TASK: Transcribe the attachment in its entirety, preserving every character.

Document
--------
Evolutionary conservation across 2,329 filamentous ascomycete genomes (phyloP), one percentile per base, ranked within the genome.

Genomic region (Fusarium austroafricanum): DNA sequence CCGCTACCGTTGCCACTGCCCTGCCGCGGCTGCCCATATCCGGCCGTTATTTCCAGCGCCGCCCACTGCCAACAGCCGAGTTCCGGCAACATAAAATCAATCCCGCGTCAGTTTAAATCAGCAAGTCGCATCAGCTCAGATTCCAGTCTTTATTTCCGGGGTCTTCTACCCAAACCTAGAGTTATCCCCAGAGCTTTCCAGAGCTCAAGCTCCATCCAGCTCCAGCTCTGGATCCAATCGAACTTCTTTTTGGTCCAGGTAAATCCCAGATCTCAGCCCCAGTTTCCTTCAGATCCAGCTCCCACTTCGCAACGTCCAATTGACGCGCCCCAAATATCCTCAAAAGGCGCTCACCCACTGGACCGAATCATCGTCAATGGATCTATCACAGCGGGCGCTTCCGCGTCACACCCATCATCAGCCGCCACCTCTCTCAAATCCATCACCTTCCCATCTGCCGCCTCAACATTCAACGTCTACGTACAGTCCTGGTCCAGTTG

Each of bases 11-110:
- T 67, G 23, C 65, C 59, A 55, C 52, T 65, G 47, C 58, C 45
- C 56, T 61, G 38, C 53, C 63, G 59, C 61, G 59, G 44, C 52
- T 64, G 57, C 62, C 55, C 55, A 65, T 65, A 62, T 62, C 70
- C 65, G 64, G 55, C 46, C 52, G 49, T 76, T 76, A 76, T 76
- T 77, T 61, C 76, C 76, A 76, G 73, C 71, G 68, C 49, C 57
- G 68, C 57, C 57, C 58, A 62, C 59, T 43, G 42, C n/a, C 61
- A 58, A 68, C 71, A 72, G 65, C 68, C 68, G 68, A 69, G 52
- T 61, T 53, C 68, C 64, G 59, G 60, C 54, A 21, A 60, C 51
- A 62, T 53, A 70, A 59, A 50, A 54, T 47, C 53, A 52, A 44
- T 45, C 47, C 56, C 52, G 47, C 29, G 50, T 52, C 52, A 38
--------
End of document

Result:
Evolutionary conservation across 2,329 filamentous ascomycete genomes (phyloP), one percentile per base, ranked within the genome.

Genomic region (Fusarium austroafricanum): DNA sequence CCGCTACCGTTGCCACTGCCCTGCCGCGGCTGCCCATATCCGGCCGTTATTTCCAGCGCCGCCCACTGCCAACAGCCGAGTTCCGGCAACATAAAATCAATCCCGCGTCAGTTTAAATCAGCAAGTCGCATCAGCTCAGATTCCAGTCTTTATTTCCGGGGTCTTCTACCCAAACCTAGAGTTATCCCCAGAGCTTTCCAGAGCTCAAGCTCCATCCAGCTCCAGCTCTGGATCCAATCGAACTTCTTTTTGGTCCAGGTAAATCCCAGATCTCAGCCCCAGTTTCCTTCAGATCCAGCTCCCACTTCGCAACGTCCAATTGACGCGCCCCAAATATCCTCAAAAGGCGCTCACCCACTGGACCGAATCATCGTCAATGGATCTATCACAGCGGGCGCTTCCGCGTCACACCCATCATCAGCCGCCACCTCTCTCAAATCCATCACCTTCCCATCTGCCGCCTCAACATTCAACGTCTACGTACAGTCCTGGTCCAGTTG

Each of bases 11-110:
- T 67, G 23, C 65, C 59, A 55, C 52, T 65, G 47, C 58, C 45
- C 56, T 61, G 38, C 53, C 63, G 59, C 61, G 59, G 44, C 52
- T 64, G 57, C 62, C 55, C 55, A 65, T 65, A 62, T 62, C 70
- C 65, G 64, G 55, C 46, C 52, G 49, T 76, T 76, A 76, T 76
- T 77, T 61, C 76, C 76, A 76, G 73, C 71, G 68, C 49, C 57
- G 68, C 57, C 57, C 58, A 62, C 59, T 43, G 42, C n/a, C 61
- A 58, A 68, C 71, A 72, G 65, C 68, C 68, G 68, A 69, G 52
- T 61, T 53, C 68, C 64, G 59, G 60, C 54, A 21, A 60, C 51
- A 62, T 53, A 70, A 59, A 50, A 54, T 47, C 53, A 52, A 44
- T 45, C 47, C 56, C 52, G 47, C 29, G 50, T 52, C 52, A 38